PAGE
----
Why I mostly cook my own food
And why I don’t like packaged cereals. Mark Bittman has a good article in the NY Times on the move of Pringles from Procter & Gamble to Kellogg, worth reading. From the article:
. . . For [the $2.7 billion that Kellogg paid for Pringles], you could feed 75 million children for a year, or fund Unicef’s child-assistance operations for two years. You could pay cash for NASA’s Mars Curiosity rover mission ($2.5 billion), and have still be able to foot half the cost of the president’s proposed strengthening of oversight of offshore oil and gas operations, which would save money in the long run. Or you could hire more than 60,000 teachers. Stuff like that.
But both P.&G. and Kellogg are in the business of making money, not feeding people with food. Kellogg, as we all know, makes money by selling non-food to billions of people, and letting the chips (no pun intended) fall where they may. It’s best known for its roster of cereals, including Honey Smacks (with more than 50 percent sugar), Smorz, Scooby-Doo, and “healthy” offerings like All-Bran (a mere 26 percent sugar) and Low-Fat Granola (29 percent).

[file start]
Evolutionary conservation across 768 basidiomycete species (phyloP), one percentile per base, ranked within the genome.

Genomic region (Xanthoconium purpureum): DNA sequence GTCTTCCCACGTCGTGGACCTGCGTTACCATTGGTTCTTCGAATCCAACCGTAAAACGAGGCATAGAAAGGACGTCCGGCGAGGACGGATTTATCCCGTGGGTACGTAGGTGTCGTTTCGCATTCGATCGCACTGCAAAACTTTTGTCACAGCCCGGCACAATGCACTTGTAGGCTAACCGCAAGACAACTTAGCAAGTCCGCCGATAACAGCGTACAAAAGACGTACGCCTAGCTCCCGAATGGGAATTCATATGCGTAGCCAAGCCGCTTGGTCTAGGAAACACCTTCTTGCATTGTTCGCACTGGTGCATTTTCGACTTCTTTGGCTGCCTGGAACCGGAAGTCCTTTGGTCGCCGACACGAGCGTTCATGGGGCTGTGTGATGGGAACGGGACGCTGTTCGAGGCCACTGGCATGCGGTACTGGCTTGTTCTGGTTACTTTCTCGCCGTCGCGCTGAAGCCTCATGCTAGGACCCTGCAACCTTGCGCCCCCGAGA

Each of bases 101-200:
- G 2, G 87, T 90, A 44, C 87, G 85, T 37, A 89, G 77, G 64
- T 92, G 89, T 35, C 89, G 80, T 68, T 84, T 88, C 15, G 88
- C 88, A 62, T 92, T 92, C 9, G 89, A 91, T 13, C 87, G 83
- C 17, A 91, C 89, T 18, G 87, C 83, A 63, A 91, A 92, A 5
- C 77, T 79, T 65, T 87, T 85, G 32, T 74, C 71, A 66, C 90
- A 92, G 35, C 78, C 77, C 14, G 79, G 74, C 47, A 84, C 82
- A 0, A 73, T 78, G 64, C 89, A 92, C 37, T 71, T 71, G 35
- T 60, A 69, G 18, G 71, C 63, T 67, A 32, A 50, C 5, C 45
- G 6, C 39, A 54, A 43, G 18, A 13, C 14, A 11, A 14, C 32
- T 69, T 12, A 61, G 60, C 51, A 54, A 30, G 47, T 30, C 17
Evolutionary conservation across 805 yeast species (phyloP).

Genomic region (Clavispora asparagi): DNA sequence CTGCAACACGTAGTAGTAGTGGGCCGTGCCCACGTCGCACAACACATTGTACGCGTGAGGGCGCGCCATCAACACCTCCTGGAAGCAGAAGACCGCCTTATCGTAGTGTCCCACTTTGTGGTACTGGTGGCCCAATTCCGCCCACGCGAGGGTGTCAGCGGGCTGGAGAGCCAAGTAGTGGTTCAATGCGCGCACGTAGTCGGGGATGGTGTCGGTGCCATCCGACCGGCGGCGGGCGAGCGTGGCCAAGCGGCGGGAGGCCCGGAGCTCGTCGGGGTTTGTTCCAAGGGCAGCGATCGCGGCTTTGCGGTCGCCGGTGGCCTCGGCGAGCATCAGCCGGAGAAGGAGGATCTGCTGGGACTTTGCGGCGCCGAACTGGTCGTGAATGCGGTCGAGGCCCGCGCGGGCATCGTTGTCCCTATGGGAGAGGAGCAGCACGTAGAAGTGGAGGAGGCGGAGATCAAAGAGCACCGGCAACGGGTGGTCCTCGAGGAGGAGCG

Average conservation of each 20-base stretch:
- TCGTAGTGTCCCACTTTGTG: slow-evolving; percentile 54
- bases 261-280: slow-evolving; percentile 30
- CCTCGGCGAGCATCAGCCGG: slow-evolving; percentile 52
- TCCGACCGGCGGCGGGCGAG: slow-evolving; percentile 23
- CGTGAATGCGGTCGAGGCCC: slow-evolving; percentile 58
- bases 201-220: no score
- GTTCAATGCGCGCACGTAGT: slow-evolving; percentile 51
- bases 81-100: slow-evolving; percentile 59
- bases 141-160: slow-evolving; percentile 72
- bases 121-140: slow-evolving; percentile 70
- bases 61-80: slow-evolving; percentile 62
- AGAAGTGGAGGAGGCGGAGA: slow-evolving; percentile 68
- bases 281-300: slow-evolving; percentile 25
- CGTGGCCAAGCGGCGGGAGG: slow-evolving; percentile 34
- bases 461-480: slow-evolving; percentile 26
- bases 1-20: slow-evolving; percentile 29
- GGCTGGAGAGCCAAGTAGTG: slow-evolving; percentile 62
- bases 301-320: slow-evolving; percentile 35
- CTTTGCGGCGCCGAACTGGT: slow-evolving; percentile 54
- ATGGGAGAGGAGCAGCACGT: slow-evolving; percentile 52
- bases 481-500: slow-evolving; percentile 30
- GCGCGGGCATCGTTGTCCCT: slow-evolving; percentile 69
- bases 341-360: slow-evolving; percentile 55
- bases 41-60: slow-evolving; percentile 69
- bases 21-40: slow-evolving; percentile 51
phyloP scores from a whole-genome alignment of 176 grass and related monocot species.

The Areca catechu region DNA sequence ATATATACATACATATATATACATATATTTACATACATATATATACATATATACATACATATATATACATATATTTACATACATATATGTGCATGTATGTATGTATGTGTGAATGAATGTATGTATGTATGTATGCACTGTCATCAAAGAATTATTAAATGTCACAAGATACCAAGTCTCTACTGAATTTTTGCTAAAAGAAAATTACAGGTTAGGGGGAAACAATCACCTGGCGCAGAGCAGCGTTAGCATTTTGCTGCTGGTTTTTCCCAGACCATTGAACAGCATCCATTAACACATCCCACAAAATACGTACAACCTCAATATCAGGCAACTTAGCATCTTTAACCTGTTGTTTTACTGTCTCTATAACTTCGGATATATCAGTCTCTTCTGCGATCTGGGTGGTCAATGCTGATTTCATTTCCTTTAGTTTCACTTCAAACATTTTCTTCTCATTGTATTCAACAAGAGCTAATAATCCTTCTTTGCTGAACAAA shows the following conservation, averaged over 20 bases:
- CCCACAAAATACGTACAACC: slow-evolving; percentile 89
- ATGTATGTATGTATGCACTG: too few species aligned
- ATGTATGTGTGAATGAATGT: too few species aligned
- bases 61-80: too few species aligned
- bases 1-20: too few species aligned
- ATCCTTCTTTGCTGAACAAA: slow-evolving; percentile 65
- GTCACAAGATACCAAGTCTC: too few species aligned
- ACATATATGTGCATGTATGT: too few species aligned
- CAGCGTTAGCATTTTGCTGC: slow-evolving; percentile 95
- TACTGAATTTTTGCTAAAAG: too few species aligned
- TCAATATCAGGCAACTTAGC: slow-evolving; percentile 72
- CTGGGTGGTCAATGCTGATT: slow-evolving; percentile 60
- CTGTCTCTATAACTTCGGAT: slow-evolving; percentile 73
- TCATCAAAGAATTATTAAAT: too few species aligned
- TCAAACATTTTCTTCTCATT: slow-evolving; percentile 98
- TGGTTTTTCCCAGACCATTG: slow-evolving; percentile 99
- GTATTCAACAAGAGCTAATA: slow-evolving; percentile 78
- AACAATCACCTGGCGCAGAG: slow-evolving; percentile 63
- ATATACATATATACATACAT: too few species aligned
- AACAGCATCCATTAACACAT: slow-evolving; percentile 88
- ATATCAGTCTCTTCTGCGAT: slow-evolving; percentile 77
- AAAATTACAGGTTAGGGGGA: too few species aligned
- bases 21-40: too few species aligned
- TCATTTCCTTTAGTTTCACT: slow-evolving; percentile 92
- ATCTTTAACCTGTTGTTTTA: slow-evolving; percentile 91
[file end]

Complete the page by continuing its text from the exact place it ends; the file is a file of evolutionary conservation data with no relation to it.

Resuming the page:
Basically, Kellogg is big in the business of selling hyper-processed grain heavily laced with sugar, so it makes sense that it seize the opportunity to jump into the market of selling hyper-processed potatoes heavily laced with fat and salt. . .